In less than two months, I’m going to Israel. This will be my favorite kind of trip–a study trip with accompanying professors, homework beforehand, and the goal of coming to understand the cultures, history and geography of Israel and its surrounds to better understand scripture.
I am fortunate enough to have this opportunity because of K’s ministry; this is a trip for young clergy and their spouses. Some of my favorite people are going and we could be going to spend two weeks on the Jersey Shore (place or TV show) and I wouldn’t mind. But we’re going to Israel.
We’ve been given books to read and maps to study and mark up before we go. For me, it is a fascinating and tedious process–I see mentions of peoples or places or cultures from the ancient past and go on hours-long rabbit trails that conclude with me writing prodigious notes to myself on the backs of maps that have little to do with the main point of study. Did you know that there’s a good chance that the near-mythical “Hanging Gardens of Bablyon” were actually constructed by Sennacharib in Ninevah? The same Sennacharib mentioned in the Book of Kings as carrying off people from the Kingdom of Israel and nearly destroying the Kingdom of Judah?
None of that time is wasted, though I imagine it’s going to annoy the hell out of K as I offer (unsolicited) trivia throughout our trip. This course of study has made me feel like I’m in grad school again and–being the perpetual student–I’m loving it. Even moreso, it’s directed my thoughts in some ways that I believe will profoundly effect both my theological work and my fiction writing. Many of the things below will likely see their own posts and soon, but here’s some of what I’ve been brought to ponder lately:
Studying maps and geography has been eye-opening in terms of Biblical (and historical understanding). There are so many things that become clearer about both the broader historical context and the context of passages in the Bible when you understand (however abstractly at the current juncture) the “lay of the land.” The locations and movements of the Babylonians, the Assyrians, the Egyptians, the Arameans, the Edomites and the Moabites and all the other ancient cultures of the Levant sheds light the context of the Israelite people as they journey from polytheism to henotheism to monotheism (and back-and-forth quite a bit). The strategic importance of the Levant on the world stage and the many times it has changed hands over the millennia is just fascinating. There is much to be said about all this (much of it already written by experts in books, so who am I to spend lots of words on it?), but suffice to say that I have studied history extensively and am only now starting to see lots of things come into clarity now that I am locating events and peoples on the map relative to one another. Even some idea of motives become clear when you put things together. All in all, I’m actually a little disappointed that, in all of my historical studies, none of my classes spent a whole lot of time (if any at all) using the geography of the time and place to place events in context.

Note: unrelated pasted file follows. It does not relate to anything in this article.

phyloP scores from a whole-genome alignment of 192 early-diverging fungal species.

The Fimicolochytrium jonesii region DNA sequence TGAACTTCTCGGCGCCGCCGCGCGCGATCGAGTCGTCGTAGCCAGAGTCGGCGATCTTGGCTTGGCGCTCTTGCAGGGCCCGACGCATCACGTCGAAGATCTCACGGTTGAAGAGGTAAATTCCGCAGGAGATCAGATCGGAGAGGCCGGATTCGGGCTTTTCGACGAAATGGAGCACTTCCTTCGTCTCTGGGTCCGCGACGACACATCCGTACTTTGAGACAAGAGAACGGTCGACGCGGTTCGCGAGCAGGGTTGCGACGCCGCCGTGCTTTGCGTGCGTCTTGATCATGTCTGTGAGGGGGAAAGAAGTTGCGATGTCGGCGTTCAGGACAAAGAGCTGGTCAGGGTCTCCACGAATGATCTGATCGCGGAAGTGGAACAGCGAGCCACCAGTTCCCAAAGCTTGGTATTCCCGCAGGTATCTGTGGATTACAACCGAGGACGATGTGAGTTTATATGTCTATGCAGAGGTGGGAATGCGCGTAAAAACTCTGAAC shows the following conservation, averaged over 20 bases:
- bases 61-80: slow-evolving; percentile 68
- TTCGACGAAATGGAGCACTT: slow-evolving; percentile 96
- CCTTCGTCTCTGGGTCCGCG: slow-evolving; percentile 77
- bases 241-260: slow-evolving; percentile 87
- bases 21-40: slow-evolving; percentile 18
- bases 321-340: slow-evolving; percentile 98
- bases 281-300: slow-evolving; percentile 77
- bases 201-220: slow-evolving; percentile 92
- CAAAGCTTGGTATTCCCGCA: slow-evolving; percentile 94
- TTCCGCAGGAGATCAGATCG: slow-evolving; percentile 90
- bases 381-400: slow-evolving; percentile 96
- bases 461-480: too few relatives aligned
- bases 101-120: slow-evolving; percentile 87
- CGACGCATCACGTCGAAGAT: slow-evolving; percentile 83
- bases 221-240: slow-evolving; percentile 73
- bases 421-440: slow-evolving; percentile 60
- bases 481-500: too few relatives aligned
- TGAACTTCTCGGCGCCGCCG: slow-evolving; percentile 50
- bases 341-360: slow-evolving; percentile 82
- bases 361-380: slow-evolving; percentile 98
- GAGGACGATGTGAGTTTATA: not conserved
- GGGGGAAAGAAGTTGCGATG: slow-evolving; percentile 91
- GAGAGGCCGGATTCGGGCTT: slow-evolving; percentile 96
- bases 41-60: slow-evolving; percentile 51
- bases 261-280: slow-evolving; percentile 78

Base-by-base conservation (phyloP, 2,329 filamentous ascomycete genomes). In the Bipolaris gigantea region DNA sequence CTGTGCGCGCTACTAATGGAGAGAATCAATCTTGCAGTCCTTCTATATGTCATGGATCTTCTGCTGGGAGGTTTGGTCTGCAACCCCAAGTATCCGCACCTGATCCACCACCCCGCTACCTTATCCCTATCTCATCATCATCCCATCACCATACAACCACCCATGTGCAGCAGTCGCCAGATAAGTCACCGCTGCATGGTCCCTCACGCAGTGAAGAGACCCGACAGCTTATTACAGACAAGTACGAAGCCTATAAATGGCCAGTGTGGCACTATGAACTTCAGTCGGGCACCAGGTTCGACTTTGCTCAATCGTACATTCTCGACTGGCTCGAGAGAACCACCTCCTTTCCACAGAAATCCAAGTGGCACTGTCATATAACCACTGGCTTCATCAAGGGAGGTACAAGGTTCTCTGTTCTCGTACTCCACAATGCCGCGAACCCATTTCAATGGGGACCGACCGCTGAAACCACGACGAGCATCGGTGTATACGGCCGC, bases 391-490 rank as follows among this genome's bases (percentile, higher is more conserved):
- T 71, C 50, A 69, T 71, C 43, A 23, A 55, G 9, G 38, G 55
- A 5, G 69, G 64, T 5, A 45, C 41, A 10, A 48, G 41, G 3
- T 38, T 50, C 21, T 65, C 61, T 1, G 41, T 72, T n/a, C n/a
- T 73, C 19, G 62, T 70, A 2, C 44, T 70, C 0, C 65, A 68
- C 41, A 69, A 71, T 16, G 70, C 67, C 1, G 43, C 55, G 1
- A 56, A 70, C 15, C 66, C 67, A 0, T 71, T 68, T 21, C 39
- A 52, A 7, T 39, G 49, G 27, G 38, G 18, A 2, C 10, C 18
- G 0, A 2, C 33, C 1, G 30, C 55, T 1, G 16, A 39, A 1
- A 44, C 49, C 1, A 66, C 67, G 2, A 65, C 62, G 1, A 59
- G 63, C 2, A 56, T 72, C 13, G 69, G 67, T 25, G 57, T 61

Of course, all of this study of geography makes me think of Avar Narn. This, coupled with the fact that I’ve recently spent some time looking through Tolkien’s old maps and drawings and their evolution has me going back to the layout and maps of my own fantasy world. I have posted some previous maps of parts of Avar Narn on this site, but I am afraid to say (but not really) that they will soon be obsolete and superseded as I replace them with a more thorough effort at consistently mapping the world (or at least the continent where most of my stories will be set) in line with its history, cultures, and languages. I am beginning to very much envy Martin’s choice to name everything in Westeros in English. In breaks from the map work for my impending journey, I’ve re-sketched the continent, placed it longitudinally and latitudinally, worked out air and sea currents (as best I know how) and, correspondingly, the various climate zones of the space.